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Retirement strategies don't add up

We know we need to save more, but it seems we just haven't gotten around to it.

By HELEN HUNTLEY
Published April 11, 2007


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Have you ever tried to calculate how much money you need to save for retirement? If so, you're ahead of most workers, who appear to prefer blissful ignorance.

The annual Retirement Confidence Survey being released today shows once again that American workers aren't thinking ahead when it comes to retirement.

Although 70 percent are confident they'll have enough money to live comfortably throughout their retirement years, only 43 percent actually have tried to calculate how much they need to save.

Most - 56 percent - estimate they'll need more than $250,000, yet only 14 percent have saved that much. A startling 35 percent have saved less than $10,000. Sixty percent say they currently save for retirement.

"This year we found that a substantial number of workers realize that the shift from traditional pensions to 401k plans affects them personally," but few are saving more to compensate, said Jack VanDerhei, co-author of the report from the Employee Benefit Research Institute and the survey firm Mathew Greenwald & Associates.

Another finding: Social Security is misunderstood, with 51 percent thinking they'll be eligible for full benefits sooner than they will be. Many workers still think the age for full benefits is 65, but it is 66 or 67 for most of them, depending on when they were born.

While 40 percent of retirees say Social Security is their largest source of income, only 14 percent of workers expect that to be true for them.

A big reason people don't plan for retirement is that they have other, more pressing issues on their minds.

"My strategy right now is to survive," said Mike Salistky, 55, a Palm Harbor bookseller. "Costs are going up and up, and incomes are not going up. It's just too hard to save."

He said, however, that he does hope to come up with a plan for saving.

"It's never too early to start planning," said Gregory Rosica, a partner with Ernst & Young in Tampa. He said for younger people, doing a financial plan helps provide motivation to save, even though the assumptions used about investment returns and inflation might be off base. As you get closer to retirement, the numbers become more accurate.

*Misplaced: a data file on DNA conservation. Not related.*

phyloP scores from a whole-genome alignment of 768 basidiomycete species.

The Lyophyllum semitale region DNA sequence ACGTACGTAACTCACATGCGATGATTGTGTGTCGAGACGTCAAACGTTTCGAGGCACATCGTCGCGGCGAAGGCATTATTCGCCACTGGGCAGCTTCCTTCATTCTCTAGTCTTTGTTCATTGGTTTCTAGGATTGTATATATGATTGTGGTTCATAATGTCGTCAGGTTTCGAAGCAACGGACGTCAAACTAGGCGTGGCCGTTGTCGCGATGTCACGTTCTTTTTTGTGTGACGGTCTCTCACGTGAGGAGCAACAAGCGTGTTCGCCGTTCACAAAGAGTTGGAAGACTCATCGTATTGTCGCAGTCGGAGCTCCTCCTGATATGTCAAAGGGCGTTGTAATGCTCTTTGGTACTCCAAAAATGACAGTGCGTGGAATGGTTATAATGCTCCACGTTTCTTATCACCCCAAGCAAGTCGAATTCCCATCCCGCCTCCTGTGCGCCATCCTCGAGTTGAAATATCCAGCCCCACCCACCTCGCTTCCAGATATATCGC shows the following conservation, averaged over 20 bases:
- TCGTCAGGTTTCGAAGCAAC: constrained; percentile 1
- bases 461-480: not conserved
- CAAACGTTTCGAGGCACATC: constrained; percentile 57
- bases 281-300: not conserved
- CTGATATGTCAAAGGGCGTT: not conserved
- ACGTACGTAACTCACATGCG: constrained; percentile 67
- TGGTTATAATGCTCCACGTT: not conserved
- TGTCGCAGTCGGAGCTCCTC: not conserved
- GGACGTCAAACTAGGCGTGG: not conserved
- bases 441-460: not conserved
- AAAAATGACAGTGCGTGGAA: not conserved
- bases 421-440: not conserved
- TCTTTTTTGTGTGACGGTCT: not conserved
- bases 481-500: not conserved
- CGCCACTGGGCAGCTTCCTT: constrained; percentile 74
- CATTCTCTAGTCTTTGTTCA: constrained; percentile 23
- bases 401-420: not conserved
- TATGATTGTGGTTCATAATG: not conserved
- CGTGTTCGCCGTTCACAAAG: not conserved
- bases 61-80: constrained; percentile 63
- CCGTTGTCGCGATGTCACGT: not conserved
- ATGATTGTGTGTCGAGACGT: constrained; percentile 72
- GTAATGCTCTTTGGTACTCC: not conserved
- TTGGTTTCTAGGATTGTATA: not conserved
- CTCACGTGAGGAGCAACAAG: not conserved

"You can look at it and see, realistically, here's what I have and here's what we're living on and what our expenses are," he said.

Another study released Tuesday found that two-thirds of baby boomers know they haven't saved enough for retirement, but many of them aren't doing anything about it. Scottrade said Tuesday that its survey of 45- to 64-year-olds found 29 percent had saved less than $25,000 for retirement.

If you'd like to do some financial planning yourself, go to www.choosetosave.org for budgeting, retirement planning and other financial calculators.

Helen Huntley can be reached at hhuntley@sptimes.com or (727) 893-8230.

 

Who is saving and how much

Reported total savings and investments among those providing responses, by age, not including the value of a primary residence or defined benefit plans.


All workers Ages 25-34 Ages 35-44 Ages 45-54 Ages 55+ All retirees
Less than $10,000 35% 50% 36% 24% 26% 32%
$10,000-$24,999 13% 18% 16% 10% 5% 13%
$25,000-$49,000 10% 9% 10% 11% 9% 10%
$50,0000-$99.999 13% 10% 14% 15% 11% 12%
$100,000-$149,000 8% 7% 7% 9% 11% 8%
$150,000-$249,000 7% 1% 9% 10% 9% 12%
$250,000-$499,999 7% 1% 4% 12% 11% 5%
$500,000 or more 7% 4% 4% 9% 17% 9%
Source: Employees Benefit Research Institute and Mathew Greenwald & Associates Inc., 2007 Retirement Confidence Survey.

[Last modified April 11, 2007, 23:54:26]


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